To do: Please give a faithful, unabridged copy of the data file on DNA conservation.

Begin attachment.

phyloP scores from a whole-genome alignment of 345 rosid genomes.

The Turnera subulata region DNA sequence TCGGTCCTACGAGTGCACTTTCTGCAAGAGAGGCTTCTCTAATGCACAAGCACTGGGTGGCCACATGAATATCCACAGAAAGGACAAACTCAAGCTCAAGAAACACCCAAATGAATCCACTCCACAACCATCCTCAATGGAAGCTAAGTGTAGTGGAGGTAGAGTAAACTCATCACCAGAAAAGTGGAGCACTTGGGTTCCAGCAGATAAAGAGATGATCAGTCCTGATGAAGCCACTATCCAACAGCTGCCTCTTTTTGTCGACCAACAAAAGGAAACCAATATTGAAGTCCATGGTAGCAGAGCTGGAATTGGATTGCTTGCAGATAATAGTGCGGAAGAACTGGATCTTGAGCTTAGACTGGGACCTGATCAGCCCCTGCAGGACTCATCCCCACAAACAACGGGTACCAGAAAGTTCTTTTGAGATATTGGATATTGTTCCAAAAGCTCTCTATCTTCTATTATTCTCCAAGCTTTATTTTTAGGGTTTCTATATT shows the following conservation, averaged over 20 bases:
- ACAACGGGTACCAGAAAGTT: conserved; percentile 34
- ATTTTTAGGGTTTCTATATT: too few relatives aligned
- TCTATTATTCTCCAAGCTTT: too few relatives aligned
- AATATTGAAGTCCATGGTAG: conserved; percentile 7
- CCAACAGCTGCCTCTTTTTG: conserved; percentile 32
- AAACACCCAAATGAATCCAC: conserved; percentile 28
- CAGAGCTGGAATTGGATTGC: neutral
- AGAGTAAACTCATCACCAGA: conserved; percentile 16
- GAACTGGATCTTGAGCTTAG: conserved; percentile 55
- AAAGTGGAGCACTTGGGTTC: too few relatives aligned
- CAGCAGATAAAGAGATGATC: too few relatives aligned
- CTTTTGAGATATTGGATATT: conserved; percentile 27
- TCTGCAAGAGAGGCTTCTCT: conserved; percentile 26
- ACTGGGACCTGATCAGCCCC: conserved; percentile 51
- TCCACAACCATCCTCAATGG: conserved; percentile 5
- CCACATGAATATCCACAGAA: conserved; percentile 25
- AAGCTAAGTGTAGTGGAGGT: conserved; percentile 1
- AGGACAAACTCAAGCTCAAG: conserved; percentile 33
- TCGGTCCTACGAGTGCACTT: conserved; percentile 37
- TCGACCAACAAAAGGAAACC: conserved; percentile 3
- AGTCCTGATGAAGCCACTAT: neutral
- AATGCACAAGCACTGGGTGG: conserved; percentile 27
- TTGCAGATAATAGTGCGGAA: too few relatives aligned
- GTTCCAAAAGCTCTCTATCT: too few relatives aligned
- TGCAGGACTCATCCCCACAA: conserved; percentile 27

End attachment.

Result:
phyloP scores from a whole-genome alignment of 345 rosid genomes.

The Turnera subulata region DNA sequence TCGGTCCTACGAGTGCACTTTCTGCAAGAGAGGCTTCTCTAATGCACAAGCACTGGGTGGCCACATGAATATCCACAGAAAGGACAAACTCAAGCTCAAGAAACACCCAAATGAATCCACTCCACAACCATCCTCAATGGAAGCTAAGTGTAGTGGAGGTAGAGTAAACTCATCACCAGAAAAGTGGAGCACTTGGGTTCCAGCAGATAAAGAGATGATCAGTCCTGATGAAGCCACTATCCAACAGCTGCCTCTTTTTGTCGACCAACAAAAGGAAACCAATATTGAAGTCCATGGTAGCAGAGCTGGAATTGGATTGCTTGCAGATAATAGTGCGGAAGAACTGGATCTTGAGCTTAGACTGGGACCTGATCAGCCCCTGCAGGACTCATCCCCACAAACAACGGGTACCAGAAAGTTCTTTTGAGATATTGGATATTGTTCCAAAAGCTCTCTATCTTCTATTATTCTCCAAGCTTTATTTTTAGGGTTTCTATATT shows the following conservation, averaged over 20 bases:
- ACAACGGGTACCAGAAAGTT: conserved; percentile 34
- ATTTTTAGGGTTTCTATATT: too few relatives aligned
- TCTATTATTCTCCAAGCTTT: too few relatives aligned
- AATATTGAAGTCCATGGTAG: conserved; percentile 7
- CCAACAGCTGCCTCTTTTTG: conserved; percentile 32
- AAACACCCAAATGAATCCAC: conserved; percentile 28
- CAGAGCTGGAATTGGATTGC: neutral
- AGAGTAAACTCATCACCAGA: conserved; percentile 16
- GAACTGGATCTTGAGCTTAG: conserved; percentile 55
- AAAGTGGAGCACTTGGGTTC: too few relatives aligned
- CAGCAGATAAAGAGATGATC: too few relatives aligned
- CTTTTGAGATATTGGATATT: conserved; percentile 27
- TCTGCAAGAGAGGCTTCTCT: conserved; percentile 26
- ACTGGGACCTGATCAGCCCC: conserved; percentile 51
- TCCACAACCATCCTCAATGG: conserved; percentile 5
- CCACATGAATATCCACAGAA: conserved; percentile 25
- AAGCTAAGTGTAGTGGAGGT: conserved; percentile 1
- AGGACAAACTCAAGCTCAAG: conserved; percentile 33
- TCGGTCCTACGAGTGCACTT: conserved; percentile 37
- TCGACCAACAAAAGGAAACC: conserved; percentile 3
- AGTCCTGATGAAGCCACTAT: neutral
- AATGCACAAGCACTGGGTGG: conserved; percentile 27
- TTGCAGATAATAGTGCGGAA: too few relatives aligned
- GTTCCAAAAGCTCTCTATCT: too few relatives aligned
- TGCAGGACTCATCCCCACAA: conserved; percentile 27